Richter continued to experiment with the film and scroll technique, and Rhythmus 21, Rhythmus 23, Orchestration of colour (1923), Rhythmus 25 represent progressive stages in the development both of his painting and his filming. Then followed a series of films which, while not entirely abandoning abstract forms and symbols, are essentially “documentaries” used to express political or social ideas. The technique was now more dada or surrealistic rather than abstract, but when in 1941 Richter went to the United States he became two years later director of the Institute of Film Techniques. There he resumed his experiments with scroll paintings, taking historical subjects as his theme (Stalingrad, 1944; Invasion 1945; Liberation of Paris, 1945/1946), but using his rich knowledge of abstract harmony to give to them a coherent rhythmical structure.
Another direction in which Richter pioneered experiments that have been accepted had as its aim the synthesis of two or more formal elements usually treated us distinct or even contradictory—the planned and the accidental, the geometrical and the amorphous, the conscious and the unconscious. The exploitation of the accident is probably as old as Paleolithic Art; there is a whole aesthetic of the accidental in Oriental Art; but in Western Art hitherto such exploitation has rarely been used as a method. In Richter’s work over the years there is a whole wealth of material which shows him experimenting with this intention. It is not merely a question of form—of precise geometrical elements opposed, on the same ground, to fluid amorphous elements; the synthesis is also achieved by the use of contrasted materials—the precision of metal against decayed or broken wood (“Tre Piccoli Temi” is a beautiful example), or smooth surfaces against rough, incisions against projections, and so on, endlessly. In brief, Hans Richter has extended the whole conception of the medium in art; and by extending the expressive possibilities of a wide range of materials he has brought new dimensions of space and time within the scope of the plastic arts. He has suggested possibilities sufficient to inspire generations of artists in the future.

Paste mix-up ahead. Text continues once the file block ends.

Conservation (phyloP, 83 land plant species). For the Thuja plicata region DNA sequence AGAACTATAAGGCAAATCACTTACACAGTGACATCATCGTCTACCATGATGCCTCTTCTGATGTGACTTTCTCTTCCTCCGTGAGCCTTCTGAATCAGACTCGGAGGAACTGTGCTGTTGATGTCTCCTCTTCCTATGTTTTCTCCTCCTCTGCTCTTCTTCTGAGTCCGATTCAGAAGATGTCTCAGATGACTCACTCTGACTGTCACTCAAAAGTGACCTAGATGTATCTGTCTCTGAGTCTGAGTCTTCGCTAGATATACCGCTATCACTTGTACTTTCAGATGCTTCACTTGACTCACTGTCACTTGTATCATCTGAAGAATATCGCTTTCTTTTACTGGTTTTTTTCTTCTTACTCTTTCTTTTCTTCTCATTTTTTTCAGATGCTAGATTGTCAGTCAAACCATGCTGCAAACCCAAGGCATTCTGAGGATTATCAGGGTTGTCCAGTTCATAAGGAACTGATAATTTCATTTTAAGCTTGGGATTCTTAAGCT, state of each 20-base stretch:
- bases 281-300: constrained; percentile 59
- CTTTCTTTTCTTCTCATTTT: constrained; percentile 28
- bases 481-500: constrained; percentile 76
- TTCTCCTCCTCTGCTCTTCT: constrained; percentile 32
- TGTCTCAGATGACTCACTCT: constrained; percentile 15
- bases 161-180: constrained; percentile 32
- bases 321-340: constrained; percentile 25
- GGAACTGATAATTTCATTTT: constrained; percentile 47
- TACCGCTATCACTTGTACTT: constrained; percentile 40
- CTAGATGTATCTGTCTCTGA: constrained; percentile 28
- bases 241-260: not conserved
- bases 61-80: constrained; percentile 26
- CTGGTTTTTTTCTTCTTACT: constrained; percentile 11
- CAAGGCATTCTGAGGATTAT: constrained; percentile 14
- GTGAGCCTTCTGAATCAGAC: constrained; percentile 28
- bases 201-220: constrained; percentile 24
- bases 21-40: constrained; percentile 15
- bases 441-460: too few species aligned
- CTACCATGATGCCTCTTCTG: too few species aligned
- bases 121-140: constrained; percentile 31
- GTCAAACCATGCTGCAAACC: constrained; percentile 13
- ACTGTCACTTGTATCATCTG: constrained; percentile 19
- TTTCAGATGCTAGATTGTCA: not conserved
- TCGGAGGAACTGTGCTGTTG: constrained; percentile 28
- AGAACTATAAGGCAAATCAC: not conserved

Richter is widely recognized as a pioneer of what is sometimes called the “creative” film (meaning the film as a work of art uninfluenced by the demands of the mass audience). But nothing is more irritating to an artist who expresses himself in various media (as did the artists of the Middle Ages and the Renaissance) than the modern habit of arbitrarily confining the artist’s reputation to one medium. Richter is a total artist, a universal artist, and whether he expresses himself in painting, in writing, in abstract films or documentary films, it is always the same artist, freely expressing a unique vision. It is only possible to appreciate the significant place he occupies in the modern movement if we bear in mind the extraordinary range of his creative activities, and at the same time realize that they are all expressions of the same poetic vision.
Hans Richter, editions du Griffon – Neuchatel 1965. Introduction pages 5 – 6 & 7